The government’s responsibility does extend beyond the students’ interests—and of course this bill is not focused merely on providing improved protection for students—to ensure protection of the institutions that operate within the international education sector in Australia. Many providers are providing a valuable service and quality education. It is important that the industry be regulated to ensure that those providers’ reputations are not sullied by the few who do the wrong thing. That is why this bill will allow the discretionary removal of the prohibition on education providers collecting moneys from studying students when a course has been suspended. The bill will also allow conditions imposed by states and territories on education providers to be recognised by the Commonwealth and allow exemptions from punitive provider default refund requirements for providers changing their legal entity. These provisions are important to ensure appropriate flexibility exists in the system to allow sanctions to be enforced in a manner commensurate with the level of breach and also to have regard for the individual circumstances in each case. For example, there are times when a provider may be in breach of the act or national code due to a change in the legal entity. Currently insufficient flexibility exists for these providers to continue to operate and collect fees from enrolled students. It is important that the federal government have in place strong enforceable compliance arrangements but also that any penalties are able to be attributed in a way that addresses the breach balanced with the obligations to and the needs of the international students involved.

This bill will also make provision for publication by providers of the names of education agents who represent them and promote their education services and it will require providers to comply with any matters prescribed in the regulations concerning their agents. This is an extremely important initiative. We have all heard of examples of international students being promised assistance with permanent residence in Australia through the study of courses here in Australia. These sales pitches come from some agents who are promoting international education institutions within Australia. Recently it was reported in the Australian newspaper that a Korean education agent had been implicated in the running of a two-storey Brisbane suburban home that was housing up to 37 foreign students. The report stated:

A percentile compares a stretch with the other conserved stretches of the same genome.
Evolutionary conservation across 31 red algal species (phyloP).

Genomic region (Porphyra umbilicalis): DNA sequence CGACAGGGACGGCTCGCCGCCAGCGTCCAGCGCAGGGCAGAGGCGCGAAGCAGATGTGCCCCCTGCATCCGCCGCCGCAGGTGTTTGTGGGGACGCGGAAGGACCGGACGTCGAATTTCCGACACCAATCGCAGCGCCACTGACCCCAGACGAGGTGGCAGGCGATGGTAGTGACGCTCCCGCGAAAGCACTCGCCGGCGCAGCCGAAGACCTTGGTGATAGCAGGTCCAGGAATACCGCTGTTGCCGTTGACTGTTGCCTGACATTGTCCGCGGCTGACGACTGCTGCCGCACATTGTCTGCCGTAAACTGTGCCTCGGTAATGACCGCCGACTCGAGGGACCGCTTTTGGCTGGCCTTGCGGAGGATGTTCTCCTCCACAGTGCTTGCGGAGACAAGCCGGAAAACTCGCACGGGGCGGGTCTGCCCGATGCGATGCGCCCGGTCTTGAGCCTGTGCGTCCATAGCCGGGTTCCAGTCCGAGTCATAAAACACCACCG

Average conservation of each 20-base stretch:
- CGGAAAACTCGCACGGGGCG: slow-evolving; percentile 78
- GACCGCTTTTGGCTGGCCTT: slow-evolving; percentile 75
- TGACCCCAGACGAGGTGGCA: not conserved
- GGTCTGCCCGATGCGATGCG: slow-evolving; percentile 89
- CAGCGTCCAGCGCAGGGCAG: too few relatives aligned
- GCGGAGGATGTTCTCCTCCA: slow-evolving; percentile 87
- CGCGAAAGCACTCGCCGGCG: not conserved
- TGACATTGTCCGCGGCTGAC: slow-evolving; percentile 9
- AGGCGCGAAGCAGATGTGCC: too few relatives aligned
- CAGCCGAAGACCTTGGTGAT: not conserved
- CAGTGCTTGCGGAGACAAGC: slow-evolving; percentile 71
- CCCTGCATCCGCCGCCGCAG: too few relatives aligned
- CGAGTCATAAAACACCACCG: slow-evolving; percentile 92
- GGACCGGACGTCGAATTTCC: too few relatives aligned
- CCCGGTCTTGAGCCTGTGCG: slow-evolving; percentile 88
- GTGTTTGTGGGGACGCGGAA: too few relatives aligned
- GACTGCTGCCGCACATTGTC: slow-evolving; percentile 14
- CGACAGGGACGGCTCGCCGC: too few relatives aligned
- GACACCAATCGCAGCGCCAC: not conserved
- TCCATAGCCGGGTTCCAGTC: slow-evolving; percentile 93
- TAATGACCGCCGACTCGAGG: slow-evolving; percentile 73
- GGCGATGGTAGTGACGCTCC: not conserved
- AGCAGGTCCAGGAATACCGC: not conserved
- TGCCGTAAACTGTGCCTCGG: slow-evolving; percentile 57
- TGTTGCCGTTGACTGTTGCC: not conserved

A raid by Brisbane City Council inspectors uncovered the operation under which a near record number of students were being used to service a $6000-a-month lease to cover the education agents’ upstairs home-office.

Although the issue of accommodation for international students is not the subject of these amendments before the House, that the person involved was an education agent certainly raises concerns. The minister’s second reading speech for the bill before the House does identify the need to address the practices of agents operating both within and outside of Australia in recruiting international students to Australia. Although these appalling practices are only engaged in by a small few, they can damage the reputation of the international education sector in Australia as a whole. Not only is Australia’s reputation put at risk but there are significant ramifications for the international students who are enrolled under false pretences. That is why it is important that the government provide further protections for overseas students from this type of conduct. This bill will do so through the additional requirements placed on providers. The bill will provide a mechanism through which international students will be able to raise any concerns about agents. The bill will also enable the regulations to prescribe the criteria to be applied, in considering whether a particular course is a suitable alternative, in circumstances where obligations would otherwise be imposed on a registered provider to refund monies paid by a student.

This bill addresses the immediate issues in relation to unintended consequences arising from previous amendments to this act and also deals with some of the developing issues in the international education sector. The positive benefits I have spoken about in relation to international students attending Australian schools equally apply to international students attending the other education institutions throughout this country.